His stories usually featured a fictitious island or a nameless land, which was a clear reflection on his life in the Caribbean island of Trinidad and his paternal roots in India. Naipaul’s undeniable talent was showcased in his writing. On display, is also his callous opinions and his blunt cruelty. From the contemporary point of view, Naipaul’s opinions seem self -loathing, borderline racist and even slightly misogynistic. His portrayal of female characters often made him susceptible to criticism; frequently objectifying the women in his books. His dismissiveness of the female extended to female, talented authors. One can imagine a substantial reaction from readers and writers when someone describes Jane Austen as “too trivial”.

“A House for Mr Biswas is packed with conflicts as the protagonist, Mr Biswas, subverts conventional tropes of a hero.”

A writer of a classic, A House for Mr Biswas

naipaul, book

His greatest work, A House for Mr Biswas stands as a classic. The story is of a son tormented by the memory of his father’s thwarted ambition, alluding to his relationship with his own father. It is a novel of epic length and formal perfection. A House for Mr Biswas is packed with conflicts as the protagonist, Mr Biswas, subverts conventional tropes of a hero. Naipul frequently broke away from conventional structures of writing and arranged his narratives haphazardly.

Among all his works of fiction, A House of Mr. Biswas is certainly the most noteworthy. In addition to that, A Bend in the River and his short story anthology A Flag on the Island are definitely worth a read. Fair warning though, in his books A Bend in the River and In a Free State, he portrays a depressing picture of post-independent African nations.

Valuing literature for itself, not the character of the author

We cannot help but marvel at the formidable body of work he left as a writer. His candid and straightforward style of writing often landed him in contentious territory; despite the unpleasantness, the messages usually possessed a degree of truth. This is the paradox of literature. Should the value of literature lie in itself, or should we take into account the views or the character of the author? Can we separate the writing from the personality that wrote it?

Even his fiercest critics have to admit that some of his works are timeless masterpieces. For many, his controversial opinions or his actions in his personal life cannot diminish his writing. Even writers who are adamant in their criticism, have expressed their grief at the loss of a literary genius. Author-poet Jeet Thayil successfully summed it up describing Naipaul as an awful man, a brilliant writer and said his death was like “losing a cantankerous, contrarian father”.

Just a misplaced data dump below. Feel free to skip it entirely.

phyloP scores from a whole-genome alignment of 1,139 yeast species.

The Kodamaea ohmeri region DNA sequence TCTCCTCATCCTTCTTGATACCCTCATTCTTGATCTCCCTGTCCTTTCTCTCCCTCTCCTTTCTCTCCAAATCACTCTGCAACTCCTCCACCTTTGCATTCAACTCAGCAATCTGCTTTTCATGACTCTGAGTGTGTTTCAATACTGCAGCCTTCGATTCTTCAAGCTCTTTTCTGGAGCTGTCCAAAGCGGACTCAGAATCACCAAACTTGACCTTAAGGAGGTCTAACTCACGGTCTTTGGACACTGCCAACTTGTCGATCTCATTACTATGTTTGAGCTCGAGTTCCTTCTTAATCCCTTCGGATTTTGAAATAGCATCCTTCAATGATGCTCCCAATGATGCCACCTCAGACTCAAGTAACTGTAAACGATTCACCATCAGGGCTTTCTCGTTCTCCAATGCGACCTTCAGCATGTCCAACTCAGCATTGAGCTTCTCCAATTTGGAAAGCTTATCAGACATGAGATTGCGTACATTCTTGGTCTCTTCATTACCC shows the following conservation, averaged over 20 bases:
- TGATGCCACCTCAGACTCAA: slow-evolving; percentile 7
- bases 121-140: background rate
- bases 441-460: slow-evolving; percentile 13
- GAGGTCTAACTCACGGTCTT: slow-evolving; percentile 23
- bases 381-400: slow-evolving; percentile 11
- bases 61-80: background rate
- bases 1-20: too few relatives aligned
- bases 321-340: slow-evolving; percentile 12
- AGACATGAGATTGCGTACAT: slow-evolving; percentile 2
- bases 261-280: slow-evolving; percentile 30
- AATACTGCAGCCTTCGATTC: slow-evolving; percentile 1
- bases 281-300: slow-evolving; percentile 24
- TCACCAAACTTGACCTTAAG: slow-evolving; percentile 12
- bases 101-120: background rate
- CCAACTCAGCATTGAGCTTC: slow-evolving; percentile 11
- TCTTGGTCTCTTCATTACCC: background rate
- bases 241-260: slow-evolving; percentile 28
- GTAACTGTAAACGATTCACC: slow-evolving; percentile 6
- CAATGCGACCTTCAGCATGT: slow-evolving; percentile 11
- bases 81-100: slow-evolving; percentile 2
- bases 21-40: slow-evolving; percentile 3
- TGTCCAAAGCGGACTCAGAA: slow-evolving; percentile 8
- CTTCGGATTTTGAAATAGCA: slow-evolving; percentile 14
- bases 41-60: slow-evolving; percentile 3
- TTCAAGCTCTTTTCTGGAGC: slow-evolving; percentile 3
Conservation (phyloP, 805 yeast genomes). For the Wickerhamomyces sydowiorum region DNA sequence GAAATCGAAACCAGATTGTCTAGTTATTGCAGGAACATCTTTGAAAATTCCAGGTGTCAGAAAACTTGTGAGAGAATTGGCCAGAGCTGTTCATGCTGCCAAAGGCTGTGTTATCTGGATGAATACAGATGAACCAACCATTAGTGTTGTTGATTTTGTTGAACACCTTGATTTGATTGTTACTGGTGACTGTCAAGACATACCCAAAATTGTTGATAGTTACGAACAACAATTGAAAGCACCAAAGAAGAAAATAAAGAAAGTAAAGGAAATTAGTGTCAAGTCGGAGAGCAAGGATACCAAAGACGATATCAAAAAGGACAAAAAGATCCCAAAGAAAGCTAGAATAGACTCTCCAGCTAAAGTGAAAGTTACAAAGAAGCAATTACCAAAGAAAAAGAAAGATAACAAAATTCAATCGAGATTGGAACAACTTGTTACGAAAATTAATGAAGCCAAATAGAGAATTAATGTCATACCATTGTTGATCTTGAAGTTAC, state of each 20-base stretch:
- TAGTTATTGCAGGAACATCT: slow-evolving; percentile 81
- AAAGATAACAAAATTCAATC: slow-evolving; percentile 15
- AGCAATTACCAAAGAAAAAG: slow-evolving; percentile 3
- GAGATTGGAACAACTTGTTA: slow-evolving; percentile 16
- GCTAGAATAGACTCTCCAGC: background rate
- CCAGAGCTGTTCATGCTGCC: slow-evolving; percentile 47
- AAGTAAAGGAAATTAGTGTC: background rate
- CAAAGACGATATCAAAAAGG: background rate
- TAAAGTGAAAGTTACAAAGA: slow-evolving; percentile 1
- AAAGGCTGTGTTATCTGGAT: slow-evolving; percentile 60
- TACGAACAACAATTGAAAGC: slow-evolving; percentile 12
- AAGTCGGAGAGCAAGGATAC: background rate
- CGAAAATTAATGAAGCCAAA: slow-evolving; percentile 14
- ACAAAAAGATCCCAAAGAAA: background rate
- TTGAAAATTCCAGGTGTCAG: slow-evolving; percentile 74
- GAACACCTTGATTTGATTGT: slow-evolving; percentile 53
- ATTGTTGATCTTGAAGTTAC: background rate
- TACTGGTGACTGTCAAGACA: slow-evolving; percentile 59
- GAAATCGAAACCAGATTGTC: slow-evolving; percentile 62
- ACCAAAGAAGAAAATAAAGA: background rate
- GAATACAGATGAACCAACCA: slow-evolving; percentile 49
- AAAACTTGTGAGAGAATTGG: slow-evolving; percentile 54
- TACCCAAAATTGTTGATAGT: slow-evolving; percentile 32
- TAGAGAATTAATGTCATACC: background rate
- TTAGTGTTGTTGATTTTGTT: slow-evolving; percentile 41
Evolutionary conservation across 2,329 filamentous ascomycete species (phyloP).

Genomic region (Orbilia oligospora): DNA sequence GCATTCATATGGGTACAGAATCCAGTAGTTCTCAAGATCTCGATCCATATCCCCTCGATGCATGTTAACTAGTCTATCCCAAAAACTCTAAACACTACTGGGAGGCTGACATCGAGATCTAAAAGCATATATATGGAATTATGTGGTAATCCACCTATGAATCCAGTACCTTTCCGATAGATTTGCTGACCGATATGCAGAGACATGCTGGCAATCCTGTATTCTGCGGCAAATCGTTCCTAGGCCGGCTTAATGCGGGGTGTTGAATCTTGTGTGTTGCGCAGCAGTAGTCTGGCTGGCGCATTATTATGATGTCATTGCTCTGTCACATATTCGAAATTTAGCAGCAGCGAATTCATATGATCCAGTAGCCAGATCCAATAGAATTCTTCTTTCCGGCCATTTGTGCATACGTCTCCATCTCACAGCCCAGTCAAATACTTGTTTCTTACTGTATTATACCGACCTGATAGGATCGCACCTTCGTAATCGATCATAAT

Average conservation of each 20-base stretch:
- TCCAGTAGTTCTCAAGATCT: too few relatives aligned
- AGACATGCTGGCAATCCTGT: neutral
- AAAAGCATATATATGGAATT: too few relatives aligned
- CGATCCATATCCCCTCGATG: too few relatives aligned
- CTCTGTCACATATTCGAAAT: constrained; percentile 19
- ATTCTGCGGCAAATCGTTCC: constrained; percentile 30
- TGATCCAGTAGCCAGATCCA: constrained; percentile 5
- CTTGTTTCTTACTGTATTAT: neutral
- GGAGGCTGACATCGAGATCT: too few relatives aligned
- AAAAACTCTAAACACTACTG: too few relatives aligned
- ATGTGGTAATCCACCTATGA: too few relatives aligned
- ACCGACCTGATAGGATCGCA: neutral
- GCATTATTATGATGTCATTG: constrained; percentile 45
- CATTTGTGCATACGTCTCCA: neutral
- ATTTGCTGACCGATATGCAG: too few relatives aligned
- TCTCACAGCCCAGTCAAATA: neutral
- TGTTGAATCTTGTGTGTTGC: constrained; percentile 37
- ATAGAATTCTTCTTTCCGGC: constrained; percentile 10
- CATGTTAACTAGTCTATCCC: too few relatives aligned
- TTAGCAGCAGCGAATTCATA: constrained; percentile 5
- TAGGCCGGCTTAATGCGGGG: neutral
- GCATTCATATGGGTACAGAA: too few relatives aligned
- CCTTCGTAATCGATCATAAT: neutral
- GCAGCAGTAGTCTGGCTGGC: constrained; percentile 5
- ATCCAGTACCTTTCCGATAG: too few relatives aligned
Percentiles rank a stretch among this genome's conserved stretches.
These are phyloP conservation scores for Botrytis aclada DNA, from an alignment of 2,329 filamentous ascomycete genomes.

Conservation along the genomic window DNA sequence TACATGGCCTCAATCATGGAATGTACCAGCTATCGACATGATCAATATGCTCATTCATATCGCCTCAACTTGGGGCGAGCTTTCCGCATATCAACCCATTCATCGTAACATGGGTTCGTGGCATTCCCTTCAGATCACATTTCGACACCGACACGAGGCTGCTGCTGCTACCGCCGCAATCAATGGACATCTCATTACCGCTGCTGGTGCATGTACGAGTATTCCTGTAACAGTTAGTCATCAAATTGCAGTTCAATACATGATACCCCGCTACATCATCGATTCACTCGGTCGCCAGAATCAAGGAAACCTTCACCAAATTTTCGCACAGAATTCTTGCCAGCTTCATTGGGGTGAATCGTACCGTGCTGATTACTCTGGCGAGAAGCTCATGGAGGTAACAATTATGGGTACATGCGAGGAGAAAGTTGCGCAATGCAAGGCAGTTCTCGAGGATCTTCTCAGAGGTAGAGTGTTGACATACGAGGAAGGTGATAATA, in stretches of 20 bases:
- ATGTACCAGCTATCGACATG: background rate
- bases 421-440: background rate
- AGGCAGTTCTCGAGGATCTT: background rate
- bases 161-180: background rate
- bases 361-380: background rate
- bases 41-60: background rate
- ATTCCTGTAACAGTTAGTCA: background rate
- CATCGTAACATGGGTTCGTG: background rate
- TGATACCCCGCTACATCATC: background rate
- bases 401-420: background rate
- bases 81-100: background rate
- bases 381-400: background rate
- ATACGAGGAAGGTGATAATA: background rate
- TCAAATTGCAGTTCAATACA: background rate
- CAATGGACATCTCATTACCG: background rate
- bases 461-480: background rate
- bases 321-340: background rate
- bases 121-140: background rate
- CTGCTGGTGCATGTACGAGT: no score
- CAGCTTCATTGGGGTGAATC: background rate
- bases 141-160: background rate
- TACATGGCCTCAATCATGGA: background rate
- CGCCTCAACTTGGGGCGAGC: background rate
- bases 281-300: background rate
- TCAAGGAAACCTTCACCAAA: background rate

5 Bangladeshi superheroes you should know about

The age of superheroes is upon us. The last decade or so has seen almost as many comic book adaptations as the last century. Bangladeshi artists and storytellers may not be creating as much content as their western counterparts, but we can boast a couple of superheroes with roots in Bangladesh:


Shabash, a parodycreated by Samir Rahman and Fahim Anzoom Rumman, satirizes superhero culture but uses its tropes against it. The atomic mango powered hero is often lazy and unmotivated. Shabash is more likely to take selfies, go on rickshaw rides than fight supervillains. Its sister title is more well known and deals with fighting social stigma.

Ms Shabash

The Magnum Opus of the duo, Ms Shabash is a world apart from the lazy Shabash. Shabnam, the investigative journalist, moonlights as the atomic mango powered superheroine who faces societal issues head on. Her alter ego rejects marriage proposals sternly, yet respectfully.

She battles villains like Whitewash, who gives herself superpowers through a lab accident. This is a nod to the struggle and stigma of being dark skinned in many Asian cultures such as Bangladesh.  Her fight with a battalion of robo-aunties via a dance-off was among the many memorable story lines and characteristic of the quirky but socially aware tone of the series.


Created by HiFI Public’s very own Navid Hossain, and pencilled by Mehedi Haque, a legend of the Bangladeshi art scene. Rishad, 21, tries to leave home and make it on his own, but is stopped by destiny as he wakes up with a metal arm and a robotic eye. An epic tale of heroic-ism and deception follows. Hopefully a sequel is in the works, so we can see more of the gorgeous panels  


Enigma is a character created by Paul Jenkins and Mark Buckingham, first appearing in Peter Parker: Spider-Man (vol. 2) issue #48.

Yes, THAT Spider-Man.

The young Tara Virango lived in the Bangladeshi village of Malpura when AGK inc. massacres the village by exposing it to a nano-virus that they were commissioned to make by the CIA. Tara survives the nano-virus, but lives with superhuman abilities. She moves to New York and adopts the alias Enigma, emulating a Buddhist goddess. Long story short, she and Spider-Man teams up and fights the evil AGK inc.